Inimitable artist and Dallasite Erykah Badu invited musician and longtime friend Boots Riley to advance his debut film Sorry To Bother You before a packed theater at the Angelika Friday. The story begins in Oakland, where protagonist Cassius Green, played by Lakeith Stanfield, (Get Out, Atlanta) is after one thing: money. After taking a job as a telemarketer, he quickly realizes it will not be enough to sustain him and his art-ivist fiancé Detroit, played by Tessa Thompson. A work colleague, Langston (Danny Glover), sizes him up. If he wants to make more sales, he tells Cassius, he’s going to have to relate better to the customer. Cassius heeds his advice, and turns up his code-switching technique to the max, much to the chagrin of his fiancé. Cassius soon realizes that making more money comes at an even higher price than he could have ever imagined, when his boss Steve Lift (Armie Hammer) is accused of selling slave labor to major corporations.
After the lights went up, Riley and Badu took their seats for a Q&A with actor Omari Hardwicke, who plays the dubious Mr. Blank, at the front of the audience. There was a moment of silence while Badu held the mic. Even she seemed at a loss for words. “I’m shaken for some reason. Anybody else out there shaken?… I’m nervous because I don’t think I’ve ever seen some shit like that. And I think I’ve seen a lot of different kinds of shit, but not no shit like that,” she said.
As a founder of the legendary band The Coup in Oakland, Riley has collaborated with famous hip-hop groups whose messages are rooted in change and community awareness. Badu recognizes him as “social, political, conscious.” His latest film examines real problems inherent to a capitalist society with just enough satire and fantasy to make you recognize how problematic our world is without feeling completely crushed by it.
“We always had a similar conversation and it was for the most part dedicated to figuring out where we stood in this capitalist society,” Badu said. “How do we function?— because we are benefiting in many ways, because we’re all capitalists.”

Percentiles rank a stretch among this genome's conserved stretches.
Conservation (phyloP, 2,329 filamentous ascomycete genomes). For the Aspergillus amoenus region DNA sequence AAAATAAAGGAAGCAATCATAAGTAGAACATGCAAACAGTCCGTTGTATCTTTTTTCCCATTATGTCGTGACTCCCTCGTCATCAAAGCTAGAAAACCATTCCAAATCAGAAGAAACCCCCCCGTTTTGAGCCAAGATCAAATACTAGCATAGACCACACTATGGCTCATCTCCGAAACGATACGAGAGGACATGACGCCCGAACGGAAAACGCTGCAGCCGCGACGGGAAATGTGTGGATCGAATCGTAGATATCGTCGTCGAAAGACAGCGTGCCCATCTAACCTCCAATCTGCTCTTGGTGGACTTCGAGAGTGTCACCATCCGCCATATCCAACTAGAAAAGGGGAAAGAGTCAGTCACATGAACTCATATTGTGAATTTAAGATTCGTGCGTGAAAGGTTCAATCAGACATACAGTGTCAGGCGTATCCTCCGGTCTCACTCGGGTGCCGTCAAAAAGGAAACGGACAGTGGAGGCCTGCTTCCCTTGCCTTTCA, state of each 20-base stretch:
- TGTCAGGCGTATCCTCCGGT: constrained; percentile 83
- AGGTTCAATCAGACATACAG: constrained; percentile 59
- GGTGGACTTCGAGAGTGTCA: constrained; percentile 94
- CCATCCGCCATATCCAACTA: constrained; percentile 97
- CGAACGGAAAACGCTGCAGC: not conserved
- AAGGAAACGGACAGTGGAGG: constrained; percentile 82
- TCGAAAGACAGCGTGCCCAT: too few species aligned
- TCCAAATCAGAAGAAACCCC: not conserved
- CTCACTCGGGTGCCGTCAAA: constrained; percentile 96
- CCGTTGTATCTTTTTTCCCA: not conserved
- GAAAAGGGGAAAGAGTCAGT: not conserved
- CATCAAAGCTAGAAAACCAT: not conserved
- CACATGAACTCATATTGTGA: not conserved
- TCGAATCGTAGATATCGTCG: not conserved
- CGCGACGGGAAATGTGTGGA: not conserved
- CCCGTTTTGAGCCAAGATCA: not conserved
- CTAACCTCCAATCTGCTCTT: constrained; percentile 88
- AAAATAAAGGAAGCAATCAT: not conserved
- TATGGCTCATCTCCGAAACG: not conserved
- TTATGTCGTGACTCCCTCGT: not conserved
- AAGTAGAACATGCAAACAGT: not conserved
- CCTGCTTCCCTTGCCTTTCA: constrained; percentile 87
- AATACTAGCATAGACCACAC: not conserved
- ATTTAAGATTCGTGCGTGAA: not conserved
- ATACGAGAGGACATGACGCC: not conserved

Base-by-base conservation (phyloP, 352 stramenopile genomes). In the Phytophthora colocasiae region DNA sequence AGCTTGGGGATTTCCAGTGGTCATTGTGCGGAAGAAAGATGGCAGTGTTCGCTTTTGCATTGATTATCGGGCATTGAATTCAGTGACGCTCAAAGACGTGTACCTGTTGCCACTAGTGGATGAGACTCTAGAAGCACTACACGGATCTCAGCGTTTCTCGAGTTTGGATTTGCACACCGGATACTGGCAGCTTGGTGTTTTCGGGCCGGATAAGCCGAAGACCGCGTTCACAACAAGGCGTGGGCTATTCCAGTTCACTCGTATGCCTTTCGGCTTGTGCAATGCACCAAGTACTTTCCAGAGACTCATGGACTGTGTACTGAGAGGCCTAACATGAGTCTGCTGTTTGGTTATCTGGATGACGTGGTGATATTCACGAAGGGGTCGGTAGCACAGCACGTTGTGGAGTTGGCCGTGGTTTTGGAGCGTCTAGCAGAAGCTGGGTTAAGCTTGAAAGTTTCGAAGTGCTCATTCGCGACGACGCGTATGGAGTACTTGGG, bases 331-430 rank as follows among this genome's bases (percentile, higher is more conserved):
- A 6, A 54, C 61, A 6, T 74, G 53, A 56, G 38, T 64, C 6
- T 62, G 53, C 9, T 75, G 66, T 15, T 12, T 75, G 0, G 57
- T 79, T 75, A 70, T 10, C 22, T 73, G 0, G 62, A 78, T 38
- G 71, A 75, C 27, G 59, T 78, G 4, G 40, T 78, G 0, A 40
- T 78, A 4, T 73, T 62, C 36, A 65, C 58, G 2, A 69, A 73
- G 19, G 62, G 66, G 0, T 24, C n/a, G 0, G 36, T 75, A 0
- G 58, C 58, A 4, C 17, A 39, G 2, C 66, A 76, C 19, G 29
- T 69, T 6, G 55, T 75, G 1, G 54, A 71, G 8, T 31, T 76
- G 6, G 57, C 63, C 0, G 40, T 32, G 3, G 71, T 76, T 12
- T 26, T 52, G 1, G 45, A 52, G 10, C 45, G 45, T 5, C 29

“This movie deals with just a regular fact of life that people are trying to pay their bills,” Riley continued. “We have these movements that talk about everything BUT that…People are tired of the way things are.”
That audiences can so easily recognize the world in Sorry To Bother You is a testament to the fact that America’s socio-political landscape has become even more rocky since Riley first published the screenplay in McSweeney’s back in 2014, two years after completing it.
“I agree that this film is a heavy movie,” Riley said. “I don’t do any art that I don’t think is important, but I also always try to make art that makes you feel alive and hopeful…In the end it’s about figuring out what their power is and moving from there,” he said.
“I think one of the main objectives of art is to create dialogue,” Badu continued. “They don’t have to love it. They don’t have to hate it, they don’t have to support it. They can protest it, they can be inspired to make their own film. But what the artist has given you is not up for debate. What the artist has done, the question is not— do you like it? We don’t give a shit if you like it, we just want you to do something, we just want you to move, we want you to create, be inspired.”
Badu did not come here to play with us today. (OK, maybe a little.) At past eleven, we’d clearly overstayed our welcome. Theater employees were sending silent signals to each other to wrap up the Q&A, but even Badu begged, “C’mon white man! Let a brotha have his moment!” Laughter ensued. Hers was both a plea and an indictment, much like the film itself. Sorry To Bother You stands as less of an apology and more of a declaration. Boots’ vision is fearless, powerful, and wild—and he has absolutely no intention of apologizing.
Sorry To Bother You opens in select theaters on July 6 and nationwide on July 13.